SAM SCHMIDT: I think yes and no. I think any driver will tell you, and that's what I still consider myself to be, I'm obviously not a very good team owner because I'm not making any money doing it (laughter). You want to race against the best and at the top level. So I think I would always love to do that, but now even more than, you know, three or four years ago, you got to have the proper resources to do it, and that's just really tough in this environment. I would say I'd like to take it on, but the numbers are just so huge right now that this is actually a really nice place for me to be with the Infiniti Pro Series and being more of a driver coach than what I would consider a team owner dealing with drivers that are coming up through ranks that I went through, managing their transition to hopefully IndyCars and helping them to not make the same mistakes that I made. And really if we accomplish our task, we have to kind of reinvent the wheel every year, but that's the fun part of it. That means we're doing our job. I'm enjoying it.

Q. One question for Richie, if I could. Do you see this as perhaps your best chance at Indy since '98, I guess?

RICHIE HEARN: Yeah, '96, by far, this is my best chance. I mean, everything I have driven since then has always been last minute or, you know, jumping in place of an injured driver. Like I said earlier, it's hard to get any momentum when you're doing it that way. Hopefully, you know, being on the track right from the beginning, especially with the shorter schedule, you know, I plan on qualifying pretty high up and have high hopes for the team and myself considering the equipment we're going to have and the guys working on the car. You know, hopefully this will carry on to future drives and maybe get me back into the mix.

Q. Obviously you have your hands full with the Star Mazda team. Is that something you would like to do, get back into the series full time?

RICHIE HEARN: I would like to race full time. I started the Star Mazda series as kind of a necessity because I wasn't doing anything else and it kind of keeps me out there. At the same time I enjoy helping younger drivers as well. But it doesn't mean I ever thought I was done driving. I mean, I'm only 34 years old and, you know, I just still want to race and still think I can do a good job and produce some results.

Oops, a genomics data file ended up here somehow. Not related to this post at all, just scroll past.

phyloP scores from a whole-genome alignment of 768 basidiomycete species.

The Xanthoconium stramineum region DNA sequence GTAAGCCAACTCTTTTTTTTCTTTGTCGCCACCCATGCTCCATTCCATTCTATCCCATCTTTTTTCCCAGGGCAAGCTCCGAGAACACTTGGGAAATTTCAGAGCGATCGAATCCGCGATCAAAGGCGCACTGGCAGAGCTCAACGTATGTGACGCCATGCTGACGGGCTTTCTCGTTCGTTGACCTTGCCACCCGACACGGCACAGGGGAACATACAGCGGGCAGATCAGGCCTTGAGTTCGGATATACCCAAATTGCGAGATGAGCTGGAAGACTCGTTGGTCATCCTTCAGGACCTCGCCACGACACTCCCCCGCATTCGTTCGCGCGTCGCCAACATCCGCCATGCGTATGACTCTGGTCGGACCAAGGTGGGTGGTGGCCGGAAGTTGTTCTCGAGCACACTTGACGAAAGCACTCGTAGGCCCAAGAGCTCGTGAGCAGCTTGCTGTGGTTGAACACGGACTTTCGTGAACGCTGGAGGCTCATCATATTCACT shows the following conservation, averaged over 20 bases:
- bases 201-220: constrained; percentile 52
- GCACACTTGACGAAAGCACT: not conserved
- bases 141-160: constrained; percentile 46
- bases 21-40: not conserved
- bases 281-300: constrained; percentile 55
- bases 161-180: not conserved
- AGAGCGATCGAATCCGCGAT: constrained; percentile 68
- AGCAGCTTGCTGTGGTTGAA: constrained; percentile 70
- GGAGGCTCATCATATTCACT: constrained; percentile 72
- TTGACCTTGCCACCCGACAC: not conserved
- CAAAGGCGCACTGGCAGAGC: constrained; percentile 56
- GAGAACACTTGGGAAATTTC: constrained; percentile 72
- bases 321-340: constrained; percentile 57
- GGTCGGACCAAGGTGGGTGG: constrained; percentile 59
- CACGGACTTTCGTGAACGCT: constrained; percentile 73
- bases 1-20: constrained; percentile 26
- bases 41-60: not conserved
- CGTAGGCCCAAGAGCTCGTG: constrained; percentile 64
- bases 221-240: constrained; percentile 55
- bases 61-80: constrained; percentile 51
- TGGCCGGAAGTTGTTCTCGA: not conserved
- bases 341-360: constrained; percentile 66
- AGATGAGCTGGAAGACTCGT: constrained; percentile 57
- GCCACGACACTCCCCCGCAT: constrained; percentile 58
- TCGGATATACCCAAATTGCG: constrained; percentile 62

Q. Sam, you kind of touched on this earlier. These are Roger's Panos chassis. How did that part of the deal come together?

SAM SCHMIDT: I can't say enough about Roger and Tim Cindric and all those guys. The last couple years we've been able to work the deal. Like I said, the testament to Richie, I have literally called him the last two years, you know, like three days before he has gotten in the car and said, You know, get back here, we'll do a seat and get you in the car. I think last year we had 60 miles on the car before he started the Indy 500. That was only possible because of the fact that Tim was able to, you know, to have enough guys and stuff to just roll that thing out of the trailer, basically have the car totally prepared and ready and bring it over to us. We took it over and put it on the track. But this year it's a different environment. We have actually purchased the cars from them and we're obviously running a different engine combination. So we're getting, you know, everything they have, you know, Panos related and it's obviously top-of-the-line stuff, being that they won with the car in 2003. So we're very excited about the combination because the Chevy was so fast at Homestead and obviously the Panos was really nice at the Speedway last year with Buddy winning. So the cars are going to be incredible when we get them. And Tim and Roger have been very accommodating. I mean, I talked to Tim like 60 days ago and told him this thing was in the mix. And he basically put the cars on hold for me and said, Let me know when you need them. There have been other people beating his door down for them and he wouldn't sell them to them until he knew what we were doing, so I have to thank him for that opportunity.